Mediterranean salad with olive oil (Photo credit Lardbucket CC)

We’ve heard that trans fats are bad for us and something we should avoid. In fact, trans fats notoriety earned them a place on the Nutrition Facts food label. We are also familiar with the fact that polyunsaturated fats are good fats. We are told that we should consume them preferentially over fully saturated fats. Although we use these words in conversation, do we really know what they mean? Do we understand why food manufacturers, restaurant cooks, and home cooks use one type of fat instead of another when producing a complex food, such as a cake or French fries?

The answers to these questions are the meat and potatoes, so to speak, of food science, the science of modern day food processing and manufacturing. It is a fascinating field. We would all benefit from learning at least some of the basics of food science so that we can make informed and healthy choices when we shop.

 

A bit of food science

Fat is solid at room temperature and oil is a liquid. Fats and oils come from animals, including marine animals and vegetables. Examples of animal fats include lard from hogs and butterfat from milk. Fish oils include cod liver oil (does anyone use this anymore?) and the ever-popular fish oil rich in omega-3 fatty acids that comeĀ from fatty fish, such as salmon, albacore tuna, lake trout, and herring. Cocoa butter is an example of a vegetable fat. And corn oil, olive oil, canola oil, and soybean oil are examples of vegetable oils.

Fats and oils are made up of two different components: fatty acids and glycerol. Fatty acids are chains of carbon atoms which have different amounts of hydrogen atoms attached to them. These chains vary in a number of ways:

  • Chain length. Thus, you will hear about short-chain fatty acids and long-chain fatty acids.
  • Number of hydrogen atoms per carbon atoms. When the maximum number of hydrogen atoms are present, the fatty acid is said to be “fully saturated.” When there is room for only one more, we say the fatty acid is “monounsaturated”. A fatty acid like linoleic acid is missing four hydrogen atoms and is said to be “polyunsaturated”. A molecular structure called a double bond exists at the site where the hydrogen atoms are missing. The importance of this is explained when in the discussion of trans fats (below).
  • Melting point. The more unsaturated fats are the lower their melting points. When a fat is so unsaturated that it is liquid at room temperature, we call it an oil. Adding hydrogen atoms during food processing is called hydrogenation. It is used to convert an oil into a solid shortening.

 

Trans fats

Fatty acids that are unsaturated can exist in two forms: the cis form and the trans form. Cis forms have hydrogen atoms on the same side of the double bond and trans forms have hydrogen atoms on the opposite sides. Cis fats have different properties from trans fats.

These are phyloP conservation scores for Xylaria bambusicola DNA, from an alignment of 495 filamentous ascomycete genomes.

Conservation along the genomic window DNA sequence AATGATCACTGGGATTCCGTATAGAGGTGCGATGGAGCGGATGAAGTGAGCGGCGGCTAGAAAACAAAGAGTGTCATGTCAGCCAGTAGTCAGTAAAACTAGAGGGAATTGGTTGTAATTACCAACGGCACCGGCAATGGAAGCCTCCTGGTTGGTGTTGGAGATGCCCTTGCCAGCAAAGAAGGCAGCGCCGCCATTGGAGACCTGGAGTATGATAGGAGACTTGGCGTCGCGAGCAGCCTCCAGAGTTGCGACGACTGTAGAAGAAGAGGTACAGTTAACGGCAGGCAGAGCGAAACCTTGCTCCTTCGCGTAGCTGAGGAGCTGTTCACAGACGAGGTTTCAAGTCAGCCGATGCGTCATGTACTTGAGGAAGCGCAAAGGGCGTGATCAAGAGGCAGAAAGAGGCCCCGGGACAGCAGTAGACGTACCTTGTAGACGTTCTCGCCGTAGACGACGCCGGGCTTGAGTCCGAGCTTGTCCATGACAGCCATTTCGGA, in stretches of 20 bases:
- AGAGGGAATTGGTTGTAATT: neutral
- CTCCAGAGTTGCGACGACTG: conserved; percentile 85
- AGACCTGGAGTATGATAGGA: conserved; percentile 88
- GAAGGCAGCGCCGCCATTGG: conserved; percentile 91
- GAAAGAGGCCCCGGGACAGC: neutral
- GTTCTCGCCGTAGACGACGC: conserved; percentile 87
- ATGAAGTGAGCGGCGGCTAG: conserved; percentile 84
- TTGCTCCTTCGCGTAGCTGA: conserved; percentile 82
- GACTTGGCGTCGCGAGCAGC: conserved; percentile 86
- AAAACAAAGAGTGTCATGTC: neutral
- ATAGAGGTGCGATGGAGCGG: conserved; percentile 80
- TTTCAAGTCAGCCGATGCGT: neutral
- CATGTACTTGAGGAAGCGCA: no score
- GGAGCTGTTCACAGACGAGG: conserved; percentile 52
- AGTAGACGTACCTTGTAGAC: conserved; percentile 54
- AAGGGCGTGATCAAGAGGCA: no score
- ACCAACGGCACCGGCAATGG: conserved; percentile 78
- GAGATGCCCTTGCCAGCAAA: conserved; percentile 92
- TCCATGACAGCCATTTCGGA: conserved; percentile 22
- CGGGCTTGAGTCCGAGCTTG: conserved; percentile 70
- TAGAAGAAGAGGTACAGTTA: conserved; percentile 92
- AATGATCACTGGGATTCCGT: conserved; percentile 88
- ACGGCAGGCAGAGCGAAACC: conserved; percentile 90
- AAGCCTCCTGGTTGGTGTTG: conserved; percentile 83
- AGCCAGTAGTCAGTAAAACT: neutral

Most naturally occurring unsaturated fatty acids are in the cis form. They are liquids at room temperature. Cis fats can be converted into the trans form by heating liquid vegetable oils in the presence of metal catalysts and hydrogen. This is called partial hydrogenation. It hardens the liquid vegetable oils into solids, such as shortenings and margarine. Partial hydrogenation also destroys certain fatty acids, such as linolenic and linoleic acid, that oxidize over time causing the fat to become rancid.

Processed vegetable fats have displaced animal fats in Western diets since the early part of the last century. There were two driving factors: lower cost and a belief that vegetable fats were better for us than animal fats. Trans fats also have properties that make them desirable in the production of commercially-baked products and fast foods. They prolong shelf life, for example.

 

Health impact of saturated fats and trans fats

Both fully saturated fats and unsaturated, but partially hydrogenated, trans fats raise LDL cholesterol (the “bad” cholesterol). However, trans fats also lower HDL (“good”) cholesterol, whereas saturated fats do not. The result is that the ratio of LDL to HDL is more unfavorable in a diet high in trans fats than a diet high in saturated fats. Trans fats also raise triglyceride levels and levels of Lp(a), other risk factors for cardiovascular disease.

Several large studies have shown increased risk for coronary artery disease with high trans fat ingestion. It is also increased in diets high in saturated fats. Despite the failure of the much-publicized Women’s Health Initiative study that failed to find a beneficial impact of low-fat diets, we must keep in mind that the type of fat ingested (saturated vs. unsaturated, trans vs. cis) was not examined in that study. The weight of the evidence suggests that we should avoid ingestion of trans fats whenever possible and we should limit our consumption of saturated fats.

One way to do this is to read food labels. Not just the hype on the front of the package, but the FDA mandated Nutrition Facts labels on the back. You may find that the food that says “cooked in vegetable oil”, in large brightly colored letters on the front, is found to be partially hydrogenated with significant trans fat levels when the fine print of the FDA label is perused.

When it is not possible to read food labels, such as when you are eating out, try your best to choose unprocessed, fresh foods. When oils are added, such as salad dressing, opt for liquid vegetable oils, such as olive oil. Avoid fried foods (of course) and other foods known to be high in trans fats, such as doughnuts and pastries, chips, and even some microwave popcorn.

 

The bottom line

What’s it boil down to? You know I am going to say this. Go heavy on the fruits and vegetables and light on fat and processed foods. What you eat really does make a difference to your health.